R-E-S-P-E-C-T and Dissertations
March 25th is Aretha Franklin’s birthday. Her iconic song is R-E-S-P-E-C-T, and that’s exactly what you’re looking for with your doctoral degree…
Singer Aretha Franklin is widely regarded as one of the greatest singers of our time. She has won a total of 18 Grammy Awards and has sold over 75 million records worldwide. Her cover of “Respect” (written by Otis Redding) is her signature song, in which she demands to be shown respect. I think you know her version of the song:
Find out what it means to me
Take care … TCB (Taking Care of Business)
Sock it to me, Sock it to me, Sock it to me, Sock it to me [etc]
Well, Franklin demanded respect, and people listened! One way she has been shown this respect is that universities have absolutely fallen all over themselves to give her honorary degrees, often doctorates. She has received eight honorary doctorates: Princeton University (2012), Yale University (2010), Brown University (2009), Berklee College of Music (2006), New England Conservatory of Music (1995), University of Michigan (1987), Wayne State University (1990), Bethune-Cookman College (1975).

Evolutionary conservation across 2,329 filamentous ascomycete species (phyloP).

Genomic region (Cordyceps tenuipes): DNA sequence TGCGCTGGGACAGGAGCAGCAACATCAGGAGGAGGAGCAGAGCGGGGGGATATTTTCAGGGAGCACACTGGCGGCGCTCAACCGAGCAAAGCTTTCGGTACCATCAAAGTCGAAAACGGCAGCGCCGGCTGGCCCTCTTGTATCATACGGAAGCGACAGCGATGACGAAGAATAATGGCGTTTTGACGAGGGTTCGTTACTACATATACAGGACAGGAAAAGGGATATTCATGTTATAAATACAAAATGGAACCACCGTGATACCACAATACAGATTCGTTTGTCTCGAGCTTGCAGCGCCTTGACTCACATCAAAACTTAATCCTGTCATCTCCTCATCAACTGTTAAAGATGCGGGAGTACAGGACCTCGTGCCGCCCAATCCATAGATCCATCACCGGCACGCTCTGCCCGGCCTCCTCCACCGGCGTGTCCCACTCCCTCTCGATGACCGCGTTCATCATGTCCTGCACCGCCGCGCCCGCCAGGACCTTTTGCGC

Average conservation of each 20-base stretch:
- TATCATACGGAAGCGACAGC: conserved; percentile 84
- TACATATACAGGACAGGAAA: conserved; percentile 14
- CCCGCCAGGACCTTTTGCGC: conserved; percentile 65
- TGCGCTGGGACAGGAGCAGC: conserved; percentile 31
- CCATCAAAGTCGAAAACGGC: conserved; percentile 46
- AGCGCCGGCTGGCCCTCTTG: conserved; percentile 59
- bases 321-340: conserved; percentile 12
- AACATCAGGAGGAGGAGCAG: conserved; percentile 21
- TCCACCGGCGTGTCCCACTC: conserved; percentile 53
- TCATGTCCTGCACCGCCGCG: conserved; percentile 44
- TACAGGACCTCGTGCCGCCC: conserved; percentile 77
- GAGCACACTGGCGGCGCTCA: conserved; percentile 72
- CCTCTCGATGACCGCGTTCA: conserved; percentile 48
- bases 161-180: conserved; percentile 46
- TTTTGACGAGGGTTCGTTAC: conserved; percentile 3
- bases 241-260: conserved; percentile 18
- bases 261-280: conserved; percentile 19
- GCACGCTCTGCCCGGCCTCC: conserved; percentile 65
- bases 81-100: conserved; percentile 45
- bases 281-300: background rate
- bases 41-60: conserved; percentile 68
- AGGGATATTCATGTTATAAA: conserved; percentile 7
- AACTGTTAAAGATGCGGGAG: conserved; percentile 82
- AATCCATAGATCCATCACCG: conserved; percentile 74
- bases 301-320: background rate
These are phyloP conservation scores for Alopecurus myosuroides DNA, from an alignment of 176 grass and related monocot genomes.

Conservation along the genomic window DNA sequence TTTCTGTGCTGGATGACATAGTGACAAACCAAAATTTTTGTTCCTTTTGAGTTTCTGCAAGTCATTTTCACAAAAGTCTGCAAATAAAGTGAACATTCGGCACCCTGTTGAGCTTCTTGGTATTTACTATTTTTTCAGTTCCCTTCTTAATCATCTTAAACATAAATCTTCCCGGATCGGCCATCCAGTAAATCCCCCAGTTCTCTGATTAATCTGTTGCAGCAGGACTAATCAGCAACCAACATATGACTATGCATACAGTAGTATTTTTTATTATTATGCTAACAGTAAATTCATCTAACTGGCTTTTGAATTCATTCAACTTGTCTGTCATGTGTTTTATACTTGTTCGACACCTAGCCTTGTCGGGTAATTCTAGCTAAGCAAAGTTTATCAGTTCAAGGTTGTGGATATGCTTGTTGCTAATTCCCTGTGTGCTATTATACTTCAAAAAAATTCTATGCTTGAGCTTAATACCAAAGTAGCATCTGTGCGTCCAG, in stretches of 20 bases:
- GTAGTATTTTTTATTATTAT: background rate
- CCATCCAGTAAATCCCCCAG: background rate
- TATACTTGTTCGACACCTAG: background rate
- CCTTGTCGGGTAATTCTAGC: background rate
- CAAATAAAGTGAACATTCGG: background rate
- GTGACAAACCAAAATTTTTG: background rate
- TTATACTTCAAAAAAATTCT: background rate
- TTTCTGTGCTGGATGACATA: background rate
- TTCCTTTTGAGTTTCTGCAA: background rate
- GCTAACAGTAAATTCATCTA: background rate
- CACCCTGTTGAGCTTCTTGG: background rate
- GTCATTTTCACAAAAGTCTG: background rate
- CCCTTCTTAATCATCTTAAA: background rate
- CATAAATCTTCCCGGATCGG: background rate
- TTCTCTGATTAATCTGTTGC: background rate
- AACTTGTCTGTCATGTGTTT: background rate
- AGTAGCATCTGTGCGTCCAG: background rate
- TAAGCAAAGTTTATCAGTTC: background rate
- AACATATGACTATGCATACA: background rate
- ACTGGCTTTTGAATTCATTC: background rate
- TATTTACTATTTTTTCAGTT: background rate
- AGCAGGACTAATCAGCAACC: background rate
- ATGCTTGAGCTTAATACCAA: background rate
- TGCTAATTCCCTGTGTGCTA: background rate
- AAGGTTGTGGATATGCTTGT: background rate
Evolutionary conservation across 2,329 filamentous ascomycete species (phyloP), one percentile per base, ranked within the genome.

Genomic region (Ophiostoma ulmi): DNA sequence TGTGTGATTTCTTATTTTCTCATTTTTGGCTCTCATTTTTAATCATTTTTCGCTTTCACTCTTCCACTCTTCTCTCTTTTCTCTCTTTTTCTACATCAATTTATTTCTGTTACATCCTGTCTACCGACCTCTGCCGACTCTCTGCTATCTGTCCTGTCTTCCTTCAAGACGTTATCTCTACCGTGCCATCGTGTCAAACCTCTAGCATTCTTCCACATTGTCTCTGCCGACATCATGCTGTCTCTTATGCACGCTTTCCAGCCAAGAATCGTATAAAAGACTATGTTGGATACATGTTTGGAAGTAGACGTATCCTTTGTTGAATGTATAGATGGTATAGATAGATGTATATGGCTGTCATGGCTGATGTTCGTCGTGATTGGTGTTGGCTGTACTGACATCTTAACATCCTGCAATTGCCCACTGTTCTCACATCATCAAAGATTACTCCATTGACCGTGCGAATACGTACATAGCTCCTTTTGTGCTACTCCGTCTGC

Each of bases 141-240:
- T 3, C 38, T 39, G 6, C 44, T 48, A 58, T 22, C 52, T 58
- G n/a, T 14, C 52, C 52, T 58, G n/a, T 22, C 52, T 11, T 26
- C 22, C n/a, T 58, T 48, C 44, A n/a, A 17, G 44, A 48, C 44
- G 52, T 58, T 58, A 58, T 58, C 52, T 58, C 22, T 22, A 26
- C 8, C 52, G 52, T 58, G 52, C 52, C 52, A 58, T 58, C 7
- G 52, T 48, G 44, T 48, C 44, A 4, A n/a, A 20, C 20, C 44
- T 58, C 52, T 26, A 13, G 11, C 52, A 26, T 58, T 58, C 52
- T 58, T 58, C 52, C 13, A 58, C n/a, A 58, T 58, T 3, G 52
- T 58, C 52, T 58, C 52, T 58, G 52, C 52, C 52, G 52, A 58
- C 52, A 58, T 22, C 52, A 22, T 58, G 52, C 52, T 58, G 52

Wow! Looks like that song “Respect” turned out to be her “dissertation!” Hard work comes in a lot of different forms. When everything works well, working for something often gets you the respect you are looking for. Sometimes you also get extra perks you may not have planned on. It certainly worked that way for Dr. Franklin. But, unless you are a fabulously successful musical superstar, I think you’re going to have to get your doctoral degree the old-fashioned way…by writing your dissertation. Feel free to pump up the tunes while you’re working, though!
Are you ready to take care of business and finish your dissertation so you can move on to something else? Click here to schedule a quick, 15-minute chat with me to see if you’re a good fit for our Fast Track Your Dissertation Coaching Program. If you are, then I’ll invite you to join the fastest group of dissertation students out there and help you to reach graduation a good year or two faster than you would on your own.